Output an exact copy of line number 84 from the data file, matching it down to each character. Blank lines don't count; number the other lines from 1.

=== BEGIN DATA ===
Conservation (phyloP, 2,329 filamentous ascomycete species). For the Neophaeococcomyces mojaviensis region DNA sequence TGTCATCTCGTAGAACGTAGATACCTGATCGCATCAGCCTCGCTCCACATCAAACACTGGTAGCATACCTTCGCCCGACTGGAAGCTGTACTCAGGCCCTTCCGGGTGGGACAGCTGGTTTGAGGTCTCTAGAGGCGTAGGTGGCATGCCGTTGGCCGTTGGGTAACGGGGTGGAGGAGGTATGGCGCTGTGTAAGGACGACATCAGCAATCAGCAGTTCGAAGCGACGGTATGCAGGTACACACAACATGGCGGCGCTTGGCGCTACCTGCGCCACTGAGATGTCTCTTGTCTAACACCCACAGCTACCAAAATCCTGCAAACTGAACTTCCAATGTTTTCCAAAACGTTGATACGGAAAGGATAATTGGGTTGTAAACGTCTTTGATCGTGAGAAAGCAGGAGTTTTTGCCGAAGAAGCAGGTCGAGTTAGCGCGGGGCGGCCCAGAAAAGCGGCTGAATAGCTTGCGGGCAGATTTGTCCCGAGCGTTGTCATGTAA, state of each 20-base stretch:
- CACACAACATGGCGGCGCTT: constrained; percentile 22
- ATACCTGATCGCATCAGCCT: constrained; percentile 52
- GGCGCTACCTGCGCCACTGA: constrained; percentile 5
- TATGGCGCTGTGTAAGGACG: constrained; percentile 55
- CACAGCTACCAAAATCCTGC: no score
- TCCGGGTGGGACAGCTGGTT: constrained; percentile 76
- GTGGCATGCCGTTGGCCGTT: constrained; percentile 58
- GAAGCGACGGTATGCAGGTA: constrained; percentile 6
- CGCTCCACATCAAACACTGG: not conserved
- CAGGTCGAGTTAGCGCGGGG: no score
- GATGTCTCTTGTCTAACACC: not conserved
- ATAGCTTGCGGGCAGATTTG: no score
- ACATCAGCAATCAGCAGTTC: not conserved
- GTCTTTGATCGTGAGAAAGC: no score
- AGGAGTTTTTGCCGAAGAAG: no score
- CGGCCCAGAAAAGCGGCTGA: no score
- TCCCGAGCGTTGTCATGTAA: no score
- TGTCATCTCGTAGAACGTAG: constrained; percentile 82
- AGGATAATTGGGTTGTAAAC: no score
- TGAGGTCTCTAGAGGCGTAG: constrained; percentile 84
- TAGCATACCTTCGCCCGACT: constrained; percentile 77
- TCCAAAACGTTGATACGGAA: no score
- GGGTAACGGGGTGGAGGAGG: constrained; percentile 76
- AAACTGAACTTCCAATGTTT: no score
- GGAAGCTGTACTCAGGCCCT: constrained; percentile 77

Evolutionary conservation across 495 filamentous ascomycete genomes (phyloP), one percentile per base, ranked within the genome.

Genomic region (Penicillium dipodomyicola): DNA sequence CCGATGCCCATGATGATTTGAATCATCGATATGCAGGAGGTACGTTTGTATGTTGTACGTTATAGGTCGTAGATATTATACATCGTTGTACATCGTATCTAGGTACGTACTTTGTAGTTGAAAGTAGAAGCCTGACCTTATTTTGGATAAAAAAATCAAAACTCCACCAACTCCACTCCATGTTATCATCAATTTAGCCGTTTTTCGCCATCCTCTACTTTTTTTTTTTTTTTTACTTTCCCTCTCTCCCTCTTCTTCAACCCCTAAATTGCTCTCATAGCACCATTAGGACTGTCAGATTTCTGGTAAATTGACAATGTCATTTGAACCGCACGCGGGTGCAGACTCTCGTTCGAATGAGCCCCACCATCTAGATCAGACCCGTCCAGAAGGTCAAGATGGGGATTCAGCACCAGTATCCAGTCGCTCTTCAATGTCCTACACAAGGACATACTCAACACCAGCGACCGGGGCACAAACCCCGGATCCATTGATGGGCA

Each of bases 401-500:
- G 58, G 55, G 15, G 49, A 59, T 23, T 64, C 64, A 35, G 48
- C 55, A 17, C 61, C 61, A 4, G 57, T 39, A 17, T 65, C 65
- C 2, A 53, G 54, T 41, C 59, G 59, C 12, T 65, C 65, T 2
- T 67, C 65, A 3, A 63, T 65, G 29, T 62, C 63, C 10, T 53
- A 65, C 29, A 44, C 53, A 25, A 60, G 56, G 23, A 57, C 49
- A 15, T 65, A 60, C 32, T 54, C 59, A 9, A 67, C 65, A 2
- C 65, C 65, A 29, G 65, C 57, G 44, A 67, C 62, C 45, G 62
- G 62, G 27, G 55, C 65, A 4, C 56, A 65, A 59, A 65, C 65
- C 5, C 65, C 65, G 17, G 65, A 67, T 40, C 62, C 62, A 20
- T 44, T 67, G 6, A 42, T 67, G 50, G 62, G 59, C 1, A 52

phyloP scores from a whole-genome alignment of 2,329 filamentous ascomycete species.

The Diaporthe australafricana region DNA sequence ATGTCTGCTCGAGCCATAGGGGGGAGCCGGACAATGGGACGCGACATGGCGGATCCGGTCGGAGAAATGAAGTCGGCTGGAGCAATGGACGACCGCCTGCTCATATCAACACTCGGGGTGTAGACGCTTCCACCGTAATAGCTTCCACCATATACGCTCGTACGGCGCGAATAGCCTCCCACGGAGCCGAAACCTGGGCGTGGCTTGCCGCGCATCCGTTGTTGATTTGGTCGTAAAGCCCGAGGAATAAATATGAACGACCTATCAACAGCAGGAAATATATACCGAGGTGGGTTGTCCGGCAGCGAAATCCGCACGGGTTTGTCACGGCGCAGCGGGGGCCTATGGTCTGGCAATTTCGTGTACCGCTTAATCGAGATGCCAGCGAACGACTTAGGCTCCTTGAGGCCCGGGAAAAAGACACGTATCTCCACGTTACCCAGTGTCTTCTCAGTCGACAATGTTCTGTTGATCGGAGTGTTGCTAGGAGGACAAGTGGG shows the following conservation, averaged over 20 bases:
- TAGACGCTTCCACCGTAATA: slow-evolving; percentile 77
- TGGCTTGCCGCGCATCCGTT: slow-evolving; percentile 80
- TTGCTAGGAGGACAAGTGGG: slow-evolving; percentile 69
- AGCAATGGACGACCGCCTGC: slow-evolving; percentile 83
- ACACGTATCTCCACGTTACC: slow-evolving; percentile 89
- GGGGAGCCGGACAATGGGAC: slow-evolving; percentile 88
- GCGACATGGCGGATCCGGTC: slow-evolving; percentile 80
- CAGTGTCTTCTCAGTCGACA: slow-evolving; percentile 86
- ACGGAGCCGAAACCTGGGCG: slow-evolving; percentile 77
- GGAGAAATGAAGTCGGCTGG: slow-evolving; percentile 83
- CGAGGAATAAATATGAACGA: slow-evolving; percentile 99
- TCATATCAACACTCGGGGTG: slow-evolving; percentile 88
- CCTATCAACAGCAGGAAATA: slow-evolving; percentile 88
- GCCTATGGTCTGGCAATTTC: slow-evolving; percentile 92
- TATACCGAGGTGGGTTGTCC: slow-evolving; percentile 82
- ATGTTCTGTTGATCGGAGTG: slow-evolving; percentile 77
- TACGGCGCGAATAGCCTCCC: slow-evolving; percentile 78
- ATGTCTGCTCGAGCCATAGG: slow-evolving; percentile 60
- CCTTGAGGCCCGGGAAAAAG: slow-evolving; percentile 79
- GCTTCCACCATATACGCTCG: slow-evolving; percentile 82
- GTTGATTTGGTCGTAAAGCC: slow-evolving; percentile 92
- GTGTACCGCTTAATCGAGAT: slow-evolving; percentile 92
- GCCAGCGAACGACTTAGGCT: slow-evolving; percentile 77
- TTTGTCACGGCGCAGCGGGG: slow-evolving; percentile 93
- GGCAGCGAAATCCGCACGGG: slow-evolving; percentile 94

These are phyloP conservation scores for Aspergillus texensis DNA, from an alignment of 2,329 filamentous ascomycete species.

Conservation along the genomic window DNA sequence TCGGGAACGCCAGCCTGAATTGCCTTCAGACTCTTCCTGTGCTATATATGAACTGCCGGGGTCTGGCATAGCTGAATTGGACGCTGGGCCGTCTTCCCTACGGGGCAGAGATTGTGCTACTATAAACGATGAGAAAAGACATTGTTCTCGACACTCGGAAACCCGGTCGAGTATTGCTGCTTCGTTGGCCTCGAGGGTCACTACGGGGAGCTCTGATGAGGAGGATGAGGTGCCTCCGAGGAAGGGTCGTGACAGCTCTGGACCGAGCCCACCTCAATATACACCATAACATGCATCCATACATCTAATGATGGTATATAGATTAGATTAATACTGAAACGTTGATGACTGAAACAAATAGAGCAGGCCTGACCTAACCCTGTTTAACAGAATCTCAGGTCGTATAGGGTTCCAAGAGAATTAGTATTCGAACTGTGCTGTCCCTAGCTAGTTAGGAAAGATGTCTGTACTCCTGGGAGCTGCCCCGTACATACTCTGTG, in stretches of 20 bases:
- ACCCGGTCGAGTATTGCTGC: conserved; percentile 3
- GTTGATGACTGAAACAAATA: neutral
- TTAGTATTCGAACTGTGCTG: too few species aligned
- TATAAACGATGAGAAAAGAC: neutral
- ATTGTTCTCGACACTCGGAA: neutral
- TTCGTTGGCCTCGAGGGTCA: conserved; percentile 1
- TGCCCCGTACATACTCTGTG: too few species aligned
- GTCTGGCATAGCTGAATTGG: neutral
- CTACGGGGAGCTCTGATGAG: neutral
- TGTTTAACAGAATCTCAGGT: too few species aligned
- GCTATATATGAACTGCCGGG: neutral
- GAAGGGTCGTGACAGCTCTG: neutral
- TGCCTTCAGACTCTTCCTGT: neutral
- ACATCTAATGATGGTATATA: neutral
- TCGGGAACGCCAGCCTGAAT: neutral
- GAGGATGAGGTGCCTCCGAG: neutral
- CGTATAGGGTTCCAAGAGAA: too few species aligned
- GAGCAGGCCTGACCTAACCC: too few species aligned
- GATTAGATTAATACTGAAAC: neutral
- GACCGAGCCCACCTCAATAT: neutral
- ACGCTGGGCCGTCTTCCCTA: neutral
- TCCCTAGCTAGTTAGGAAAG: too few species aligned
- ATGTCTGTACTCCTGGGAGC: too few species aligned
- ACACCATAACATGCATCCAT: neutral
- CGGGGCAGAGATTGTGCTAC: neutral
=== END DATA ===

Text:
- GAGGATGAGGTGCCTCCGAG: neutral